The most common way to be unpopular while executing your strategic plan is to rarely if ever speak of it. Employees get disgruntled without almost constant references to why, what, who, and how things are proceeding.

7. Fumble new insights and ideas along the way.

If you don’t have a way to capture new insights as you go along, your employees will lose respect for you and what you’re trying to accomplish. Without a way to vet and champion unanticipated new ideas, you will miss out on new innovations that could make you a hero.

8. Allow employees to dodge adopting new conduct and attitudes.

You will surely become unpopular if you don’t require everyone (including yourself) to adjust your thinking and conduct to support your strategic plan. When conduct and attitudes don’t align with new goals, old patterns will sabotage what you’re trying to achieve.

9. Fail to resolve setbacks and remove obstacles.

Your popularity will take a nose dive if you fail to follow up on setbacks and obstacles. Tracking and tending to these issues is critical.

10. Forego recognizing and celebrating achievements.

Employees feel dejected if you forget to acknowledge the attainment of milestones or even the final goal before jumping immediately into the next phase or initiative. Don’t be the leader who forgets to acknowledge and celebrate success and achievement throughout the journey.

 

WANT TO USE THIS ARTICLE IN YOUR NEWSLETTER, BLOG OR WEBSITE? You can. Simply include this information with it: Beth Strathman works with business leaders who want to increase productivity and retention by shifting their focus from daily tactical work to the strategic work required to move their companies forward. Learn more about her company Firebrand Consulting LLC at: firebrandconsultingllc.com.

5 Tips to Avoid Tripping When Stepping In To Someone Else’s Shoes

confident, leaderAssuming a new leadership role on the heels of a well-respected predecessor can be exciting and daunting at the same time. Regardless of the circumstances, the challenge is to be authentic while assisting others through the transition from the former leader’s style to yours. Remember that people can accept change if you focus on the nuts and bolts of the transition from Point A to Point B. When you are that Point B, consider the following tips to avoid tripping when stepping into someone else’s shoes:

Be Patient.

A large ship doesn’t turn on a dime and neither will some people’s loyalty in your new situation. In most situations, plan on taking anywhere from 6 months to a year to understand the issues and culture that you have inherited without feeling like you must make changes immediately. (If the board hired you to make drastic changes immediately lest the company go under, well, that’s a different kettle of fish.)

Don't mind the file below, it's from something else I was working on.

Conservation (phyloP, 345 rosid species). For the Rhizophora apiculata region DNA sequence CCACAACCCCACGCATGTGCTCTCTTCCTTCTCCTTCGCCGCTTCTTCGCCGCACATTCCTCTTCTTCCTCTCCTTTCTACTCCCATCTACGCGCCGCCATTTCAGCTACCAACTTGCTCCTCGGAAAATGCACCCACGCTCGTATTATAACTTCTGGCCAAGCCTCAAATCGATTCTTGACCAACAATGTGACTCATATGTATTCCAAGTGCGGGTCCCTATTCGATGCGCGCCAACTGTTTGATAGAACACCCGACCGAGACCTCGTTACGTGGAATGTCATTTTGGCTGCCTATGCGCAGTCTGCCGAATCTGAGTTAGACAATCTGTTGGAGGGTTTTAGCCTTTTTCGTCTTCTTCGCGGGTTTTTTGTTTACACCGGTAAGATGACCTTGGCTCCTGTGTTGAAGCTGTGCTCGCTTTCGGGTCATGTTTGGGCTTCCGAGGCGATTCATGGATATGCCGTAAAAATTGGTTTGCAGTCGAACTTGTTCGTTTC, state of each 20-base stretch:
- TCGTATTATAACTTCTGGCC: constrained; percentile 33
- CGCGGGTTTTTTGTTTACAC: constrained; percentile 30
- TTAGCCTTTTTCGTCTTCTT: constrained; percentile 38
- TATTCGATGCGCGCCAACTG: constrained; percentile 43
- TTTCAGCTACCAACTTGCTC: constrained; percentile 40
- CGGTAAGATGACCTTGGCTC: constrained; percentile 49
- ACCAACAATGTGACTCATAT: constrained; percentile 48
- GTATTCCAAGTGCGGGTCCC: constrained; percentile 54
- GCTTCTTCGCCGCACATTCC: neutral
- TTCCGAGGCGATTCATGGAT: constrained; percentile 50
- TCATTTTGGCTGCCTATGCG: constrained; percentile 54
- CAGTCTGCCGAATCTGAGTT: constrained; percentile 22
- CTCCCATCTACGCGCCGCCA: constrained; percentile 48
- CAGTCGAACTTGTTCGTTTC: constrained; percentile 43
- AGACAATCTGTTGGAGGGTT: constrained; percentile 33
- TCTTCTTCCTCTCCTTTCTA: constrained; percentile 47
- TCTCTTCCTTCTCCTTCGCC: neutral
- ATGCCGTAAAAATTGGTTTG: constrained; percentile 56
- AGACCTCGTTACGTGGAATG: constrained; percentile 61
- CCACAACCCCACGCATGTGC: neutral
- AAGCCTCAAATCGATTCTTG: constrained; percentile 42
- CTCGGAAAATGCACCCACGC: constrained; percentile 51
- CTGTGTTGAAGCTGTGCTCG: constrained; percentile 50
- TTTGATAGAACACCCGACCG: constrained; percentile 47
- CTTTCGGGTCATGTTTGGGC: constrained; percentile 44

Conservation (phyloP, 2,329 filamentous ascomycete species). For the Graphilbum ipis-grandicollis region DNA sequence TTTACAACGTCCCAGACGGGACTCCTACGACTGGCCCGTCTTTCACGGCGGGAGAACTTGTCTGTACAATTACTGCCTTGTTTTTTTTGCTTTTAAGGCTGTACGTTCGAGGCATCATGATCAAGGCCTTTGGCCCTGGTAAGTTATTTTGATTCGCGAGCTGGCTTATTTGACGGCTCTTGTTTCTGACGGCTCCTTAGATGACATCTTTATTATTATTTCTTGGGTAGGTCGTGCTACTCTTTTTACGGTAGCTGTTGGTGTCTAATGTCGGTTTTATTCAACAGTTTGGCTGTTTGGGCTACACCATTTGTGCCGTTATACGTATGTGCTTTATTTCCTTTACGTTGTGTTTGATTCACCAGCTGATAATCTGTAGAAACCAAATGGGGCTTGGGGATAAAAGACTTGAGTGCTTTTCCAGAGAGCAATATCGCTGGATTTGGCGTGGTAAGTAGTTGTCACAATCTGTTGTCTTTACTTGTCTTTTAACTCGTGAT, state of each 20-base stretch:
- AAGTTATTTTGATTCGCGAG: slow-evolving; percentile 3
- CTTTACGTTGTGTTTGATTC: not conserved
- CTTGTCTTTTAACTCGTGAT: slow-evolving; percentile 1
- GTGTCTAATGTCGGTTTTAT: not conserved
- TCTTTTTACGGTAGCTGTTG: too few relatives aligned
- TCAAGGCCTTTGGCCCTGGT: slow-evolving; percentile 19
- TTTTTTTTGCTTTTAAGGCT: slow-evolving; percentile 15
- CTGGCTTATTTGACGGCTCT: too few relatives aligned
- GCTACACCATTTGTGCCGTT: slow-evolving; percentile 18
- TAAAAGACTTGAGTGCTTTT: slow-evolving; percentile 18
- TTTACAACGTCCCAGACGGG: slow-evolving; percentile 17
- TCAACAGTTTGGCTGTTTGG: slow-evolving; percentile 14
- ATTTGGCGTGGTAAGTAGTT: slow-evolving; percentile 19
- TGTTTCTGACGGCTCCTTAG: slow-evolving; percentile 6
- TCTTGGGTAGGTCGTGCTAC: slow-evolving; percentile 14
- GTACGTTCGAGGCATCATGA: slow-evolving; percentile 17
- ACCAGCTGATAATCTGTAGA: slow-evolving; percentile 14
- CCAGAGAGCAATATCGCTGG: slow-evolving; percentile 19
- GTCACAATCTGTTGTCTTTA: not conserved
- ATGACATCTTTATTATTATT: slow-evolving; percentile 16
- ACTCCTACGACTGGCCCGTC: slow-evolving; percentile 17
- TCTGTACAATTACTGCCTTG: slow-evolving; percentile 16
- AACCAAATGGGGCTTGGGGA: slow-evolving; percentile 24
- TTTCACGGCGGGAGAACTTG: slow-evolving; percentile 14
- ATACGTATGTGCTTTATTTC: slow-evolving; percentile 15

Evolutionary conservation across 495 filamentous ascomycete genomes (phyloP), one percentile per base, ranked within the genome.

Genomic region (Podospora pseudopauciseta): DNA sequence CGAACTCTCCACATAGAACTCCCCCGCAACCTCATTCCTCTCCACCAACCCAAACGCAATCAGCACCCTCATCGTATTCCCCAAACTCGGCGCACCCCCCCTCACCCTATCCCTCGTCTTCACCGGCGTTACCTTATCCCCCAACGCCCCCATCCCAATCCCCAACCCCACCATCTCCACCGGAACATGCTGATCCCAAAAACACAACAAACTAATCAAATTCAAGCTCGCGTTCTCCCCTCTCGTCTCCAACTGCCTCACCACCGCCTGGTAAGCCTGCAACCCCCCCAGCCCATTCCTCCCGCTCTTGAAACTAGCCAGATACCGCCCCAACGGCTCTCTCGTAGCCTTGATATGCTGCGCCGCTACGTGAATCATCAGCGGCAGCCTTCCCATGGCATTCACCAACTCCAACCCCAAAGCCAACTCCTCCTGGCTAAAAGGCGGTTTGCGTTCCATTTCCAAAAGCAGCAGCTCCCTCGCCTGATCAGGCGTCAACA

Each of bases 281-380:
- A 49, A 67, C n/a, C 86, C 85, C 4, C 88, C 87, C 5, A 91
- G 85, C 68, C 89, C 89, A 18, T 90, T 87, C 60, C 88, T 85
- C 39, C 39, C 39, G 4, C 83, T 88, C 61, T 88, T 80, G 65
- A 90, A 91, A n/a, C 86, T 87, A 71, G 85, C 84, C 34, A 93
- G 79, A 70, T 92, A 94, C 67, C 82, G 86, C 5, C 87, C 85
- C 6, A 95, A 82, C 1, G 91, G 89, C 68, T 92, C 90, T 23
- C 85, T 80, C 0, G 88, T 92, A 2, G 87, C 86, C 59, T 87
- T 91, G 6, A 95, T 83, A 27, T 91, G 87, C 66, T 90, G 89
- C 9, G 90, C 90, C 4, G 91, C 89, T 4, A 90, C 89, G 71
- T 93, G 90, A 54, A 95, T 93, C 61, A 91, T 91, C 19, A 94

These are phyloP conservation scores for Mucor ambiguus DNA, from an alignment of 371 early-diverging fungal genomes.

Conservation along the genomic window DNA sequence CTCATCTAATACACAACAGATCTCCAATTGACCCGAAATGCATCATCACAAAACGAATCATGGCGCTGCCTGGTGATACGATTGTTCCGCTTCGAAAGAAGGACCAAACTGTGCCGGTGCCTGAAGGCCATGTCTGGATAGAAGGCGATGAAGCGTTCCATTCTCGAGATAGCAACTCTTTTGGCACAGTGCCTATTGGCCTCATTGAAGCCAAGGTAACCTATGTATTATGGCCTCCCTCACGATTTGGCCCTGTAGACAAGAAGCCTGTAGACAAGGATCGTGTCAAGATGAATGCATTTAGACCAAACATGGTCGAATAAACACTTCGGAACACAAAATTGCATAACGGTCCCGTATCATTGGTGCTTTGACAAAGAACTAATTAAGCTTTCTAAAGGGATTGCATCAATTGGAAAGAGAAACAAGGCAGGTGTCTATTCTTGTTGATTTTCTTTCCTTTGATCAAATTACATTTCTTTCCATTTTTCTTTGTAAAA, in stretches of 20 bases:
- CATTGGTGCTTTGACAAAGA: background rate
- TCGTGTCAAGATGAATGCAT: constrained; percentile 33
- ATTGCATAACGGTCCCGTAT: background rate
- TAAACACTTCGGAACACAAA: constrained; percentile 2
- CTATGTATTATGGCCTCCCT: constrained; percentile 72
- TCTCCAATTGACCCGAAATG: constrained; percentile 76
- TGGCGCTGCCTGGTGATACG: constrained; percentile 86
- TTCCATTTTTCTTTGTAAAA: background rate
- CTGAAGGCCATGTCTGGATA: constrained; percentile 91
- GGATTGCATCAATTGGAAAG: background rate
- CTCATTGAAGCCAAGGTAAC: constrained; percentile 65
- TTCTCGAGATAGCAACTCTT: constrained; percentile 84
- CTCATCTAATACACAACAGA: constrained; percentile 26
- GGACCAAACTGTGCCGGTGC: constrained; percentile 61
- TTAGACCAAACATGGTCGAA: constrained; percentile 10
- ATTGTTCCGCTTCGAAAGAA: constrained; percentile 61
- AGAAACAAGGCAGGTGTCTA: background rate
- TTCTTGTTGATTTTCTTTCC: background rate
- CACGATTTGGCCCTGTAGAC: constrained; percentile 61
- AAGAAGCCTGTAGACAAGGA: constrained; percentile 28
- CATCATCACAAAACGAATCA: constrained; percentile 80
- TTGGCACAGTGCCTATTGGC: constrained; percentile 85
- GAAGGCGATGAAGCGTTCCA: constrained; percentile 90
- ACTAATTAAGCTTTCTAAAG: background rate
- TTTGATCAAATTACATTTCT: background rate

“Lay a firm foundation with the bricks that others throw at you.”                 –David Brinkley

Build Relationships.

A large part of what you can focus on during your first year, is to get to know others and allow them to get to know you. You might meet individually with board members, colleagues, and direct reports. Small group lunches, town halls, and just walking around with incidental chats are ways to meet a larger number of employees who are more removed from your immediate sphere of influence.

Focus on the Big Picture.

During the transition period to your new brand of leadership, stay focused on “why” the company exists, “why” your position exists, and on the company’s mission. This will keep you from getting caught up in potential drama of other people’s issues around the transition.

Serve Others First.

Another way to avoid getting caught up in your own as well as other people’s “stuff” is to orient yourself to what those around you need from you to remain productive. Focus on the service your customers expect and need. Also, ensure your employees and especially your direct reports have what they need to keep things moving forward. And don’t be stingy with the “thank yous” and acknowledgement for jobs well done.

Don’t Take Things Personally.

Be ready to be compared to your predecessor – a lot. Put your ego aside. This is simply one way people are communicating that they are noticing the differences and coming to terms with them. Deal with this by focusing on what you can actually control within your sphere of Influence. For example, you cannot completely control what others think and do: some people will leave; some will stay; and new people will join. People have to make their own decisions about their individual preferences and loyalties. Assuming you’re being forthright, authentic, above board and respectful, let it go.

Over time, the company will acclimate to you and you will adjust to it. And eventually, you will be a part of the status quo as though you had been there forever.

 

WANT TO USE THIS ARTICLE IN YOUR NEWSLETTER, BLOG OR WEBSITE? You can, as long as you include this information with it: Beth Strathman works with women in leadership who want to have more positive impact within their organizations by gaining greater focus, self-awareness, and influence with their teams. Learn more at: firebrandconsultingllc.com.


This post was inspired by a conversation with Stephanie Wright of the Murray Area Chamber of Commerce in Murray, Utah.